Many people believe that religion can cause the best qualities of humanity to be expressed: compassion, empathy, humility. And in many cases, they’re right.
Sometimes, though, religion has the opposite effect: it can dehumanize. Perhaps the best example is the idea, promoted by some brands of Christianity, that humans have little to no inherent value. That any good thing they do is because God caused them to do it (I talk about this more in my essay on religion).
I was reminded again of the potentially dehumanizing influence of religion when reading about a new manual published by the Mormon church. It’s aim is to encourage parents not to reject and disown their gay, lesbian or transgender children. The fact that such a manual is even needed in the first place is shocking. Apparently many Mormon LGBT children, on confessing their sexual orientation to their parents, are effectively thrown out the house. Many go on to commit (or attempt) suicide.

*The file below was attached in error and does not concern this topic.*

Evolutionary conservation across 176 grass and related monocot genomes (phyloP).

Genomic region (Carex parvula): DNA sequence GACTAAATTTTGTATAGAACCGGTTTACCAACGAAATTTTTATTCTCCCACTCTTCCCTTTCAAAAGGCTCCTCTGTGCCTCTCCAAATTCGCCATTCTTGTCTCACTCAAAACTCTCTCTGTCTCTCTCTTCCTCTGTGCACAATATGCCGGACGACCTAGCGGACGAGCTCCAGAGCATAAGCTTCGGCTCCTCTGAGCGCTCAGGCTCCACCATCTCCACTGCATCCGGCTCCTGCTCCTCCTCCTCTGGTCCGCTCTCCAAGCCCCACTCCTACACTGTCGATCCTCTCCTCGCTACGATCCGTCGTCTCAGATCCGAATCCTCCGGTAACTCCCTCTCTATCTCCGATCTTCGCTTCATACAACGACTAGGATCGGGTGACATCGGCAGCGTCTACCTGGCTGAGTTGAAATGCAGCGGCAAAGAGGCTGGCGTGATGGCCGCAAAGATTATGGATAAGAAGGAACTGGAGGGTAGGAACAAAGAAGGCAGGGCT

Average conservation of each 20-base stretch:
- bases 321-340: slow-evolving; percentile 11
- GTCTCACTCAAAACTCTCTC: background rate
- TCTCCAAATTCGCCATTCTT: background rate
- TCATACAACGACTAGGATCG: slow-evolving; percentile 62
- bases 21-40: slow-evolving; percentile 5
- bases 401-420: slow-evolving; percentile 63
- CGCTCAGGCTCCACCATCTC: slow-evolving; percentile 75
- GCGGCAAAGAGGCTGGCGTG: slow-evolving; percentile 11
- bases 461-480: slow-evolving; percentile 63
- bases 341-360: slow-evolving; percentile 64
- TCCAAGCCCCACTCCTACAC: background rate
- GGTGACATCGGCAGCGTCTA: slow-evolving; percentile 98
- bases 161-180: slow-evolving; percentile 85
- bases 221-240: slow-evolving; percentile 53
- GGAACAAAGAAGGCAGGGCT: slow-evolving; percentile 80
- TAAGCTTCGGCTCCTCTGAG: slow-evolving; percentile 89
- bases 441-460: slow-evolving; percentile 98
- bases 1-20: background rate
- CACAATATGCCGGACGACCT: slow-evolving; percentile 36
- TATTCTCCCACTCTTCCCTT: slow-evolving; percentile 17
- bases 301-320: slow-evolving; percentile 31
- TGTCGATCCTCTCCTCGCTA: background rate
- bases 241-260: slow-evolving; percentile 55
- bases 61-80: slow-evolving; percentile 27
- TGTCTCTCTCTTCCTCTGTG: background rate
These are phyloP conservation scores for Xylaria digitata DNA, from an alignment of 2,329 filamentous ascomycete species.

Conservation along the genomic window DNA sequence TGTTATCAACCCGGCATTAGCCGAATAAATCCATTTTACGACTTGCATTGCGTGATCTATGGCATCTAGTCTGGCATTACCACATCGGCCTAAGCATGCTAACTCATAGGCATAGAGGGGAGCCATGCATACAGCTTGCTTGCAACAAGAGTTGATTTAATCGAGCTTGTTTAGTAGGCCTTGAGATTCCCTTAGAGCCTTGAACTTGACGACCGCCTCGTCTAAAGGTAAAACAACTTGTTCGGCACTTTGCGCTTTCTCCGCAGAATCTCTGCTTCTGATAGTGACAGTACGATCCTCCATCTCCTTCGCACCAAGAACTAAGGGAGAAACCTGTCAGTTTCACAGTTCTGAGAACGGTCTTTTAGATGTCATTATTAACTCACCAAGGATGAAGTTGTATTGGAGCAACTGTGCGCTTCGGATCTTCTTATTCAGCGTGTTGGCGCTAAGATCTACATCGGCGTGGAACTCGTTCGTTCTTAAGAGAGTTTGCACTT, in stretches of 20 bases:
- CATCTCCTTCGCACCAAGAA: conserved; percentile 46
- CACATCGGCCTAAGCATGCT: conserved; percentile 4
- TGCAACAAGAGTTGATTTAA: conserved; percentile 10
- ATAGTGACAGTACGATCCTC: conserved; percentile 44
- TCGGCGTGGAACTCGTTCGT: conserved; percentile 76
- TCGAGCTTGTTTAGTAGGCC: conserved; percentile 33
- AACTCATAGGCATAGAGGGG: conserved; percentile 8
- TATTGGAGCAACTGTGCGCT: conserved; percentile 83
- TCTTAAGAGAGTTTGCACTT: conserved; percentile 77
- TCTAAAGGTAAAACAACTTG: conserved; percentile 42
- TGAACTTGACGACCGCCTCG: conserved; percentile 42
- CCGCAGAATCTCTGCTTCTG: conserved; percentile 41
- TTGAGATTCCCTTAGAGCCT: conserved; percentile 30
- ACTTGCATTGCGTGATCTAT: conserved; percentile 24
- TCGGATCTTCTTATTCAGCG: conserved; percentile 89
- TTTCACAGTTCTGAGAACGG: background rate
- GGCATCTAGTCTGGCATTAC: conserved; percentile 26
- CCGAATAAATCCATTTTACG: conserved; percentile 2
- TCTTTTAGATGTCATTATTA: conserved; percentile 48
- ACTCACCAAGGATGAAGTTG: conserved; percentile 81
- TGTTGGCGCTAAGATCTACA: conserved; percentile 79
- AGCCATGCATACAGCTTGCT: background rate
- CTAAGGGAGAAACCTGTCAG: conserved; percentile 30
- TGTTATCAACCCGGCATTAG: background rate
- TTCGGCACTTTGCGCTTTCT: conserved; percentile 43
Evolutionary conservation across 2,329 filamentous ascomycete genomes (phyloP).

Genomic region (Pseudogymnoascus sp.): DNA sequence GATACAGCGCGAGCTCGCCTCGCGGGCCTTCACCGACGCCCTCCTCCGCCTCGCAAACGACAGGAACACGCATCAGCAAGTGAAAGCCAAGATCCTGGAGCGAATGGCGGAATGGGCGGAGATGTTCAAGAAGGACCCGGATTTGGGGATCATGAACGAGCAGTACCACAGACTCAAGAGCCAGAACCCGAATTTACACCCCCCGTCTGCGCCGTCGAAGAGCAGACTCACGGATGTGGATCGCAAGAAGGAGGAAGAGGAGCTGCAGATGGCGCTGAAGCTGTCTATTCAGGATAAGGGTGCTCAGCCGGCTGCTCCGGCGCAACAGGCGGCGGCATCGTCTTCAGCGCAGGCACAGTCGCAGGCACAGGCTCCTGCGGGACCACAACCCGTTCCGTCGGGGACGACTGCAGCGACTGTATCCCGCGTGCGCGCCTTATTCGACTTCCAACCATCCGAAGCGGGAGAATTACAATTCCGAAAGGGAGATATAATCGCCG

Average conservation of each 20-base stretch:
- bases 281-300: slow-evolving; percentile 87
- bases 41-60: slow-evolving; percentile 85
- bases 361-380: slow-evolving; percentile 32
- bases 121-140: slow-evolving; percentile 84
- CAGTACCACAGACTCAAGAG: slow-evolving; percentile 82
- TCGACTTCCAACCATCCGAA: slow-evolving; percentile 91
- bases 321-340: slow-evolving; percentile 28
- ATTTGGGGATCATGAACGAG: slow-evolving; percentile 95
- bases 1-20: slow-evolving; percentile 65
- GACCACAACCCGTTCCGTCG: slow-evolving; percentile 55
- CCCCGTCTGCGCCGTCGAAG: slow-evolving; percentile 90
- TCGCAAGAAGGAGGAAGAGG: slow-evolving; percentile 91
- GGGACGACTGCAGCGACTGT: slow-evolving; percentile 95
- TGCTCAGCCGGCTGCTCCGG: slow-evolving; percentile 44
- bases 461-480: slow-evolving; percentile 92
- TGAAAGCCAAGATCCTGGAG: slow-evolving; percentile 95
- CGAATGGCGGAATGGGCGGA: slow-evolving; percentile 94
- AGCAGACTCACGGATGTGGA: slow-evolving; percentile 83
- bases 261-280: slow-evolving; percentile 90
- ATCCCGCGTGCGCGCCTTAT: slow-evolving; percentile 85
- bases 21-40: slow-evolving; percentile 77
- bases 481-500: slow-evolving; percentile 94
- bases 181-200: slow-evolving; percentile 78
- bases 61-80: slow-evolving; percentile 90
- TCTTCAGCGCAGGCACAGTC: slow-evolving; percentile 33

So now Mormons have to be told mind-bogglingly obvious things like “Parents’ attitudes can have a dramatic impact on their gay and transgender children’s lives”. You don’t say!
And, “Open communication between parents and children is a clear expression of love, and pure love, generously expressed, can transform family ties.” Who would have thought!
Clearly Mormonism has, in many families, stripped parents of their common sense when it comes to parenting, and now they have to be reminded of the basics. This is what happens when you place dogma (in this case, bigoted dogma) ahead of people’s well-being. It’s fundamentally dehumanizing.
The same can be said about the horrific rant (some call it a “sermon”) of Sean Harris, a pastor in North Carolina, in which he advocated that parents “punch” their sons if they exhibit effeminate behavior. Harris’s beliefs have stripped him of the basic human qualities of compassion and empathy and have put violent authoritarianism in their place.
We should all try to be aware of the effect we’re having on other people’s emotional lives, no matter who those people are, and no matter how much we may disagree with their sexual orientation and other characteristics. Unfortunately, religion sometimes makes people lose sight of that, instead of making them better at it.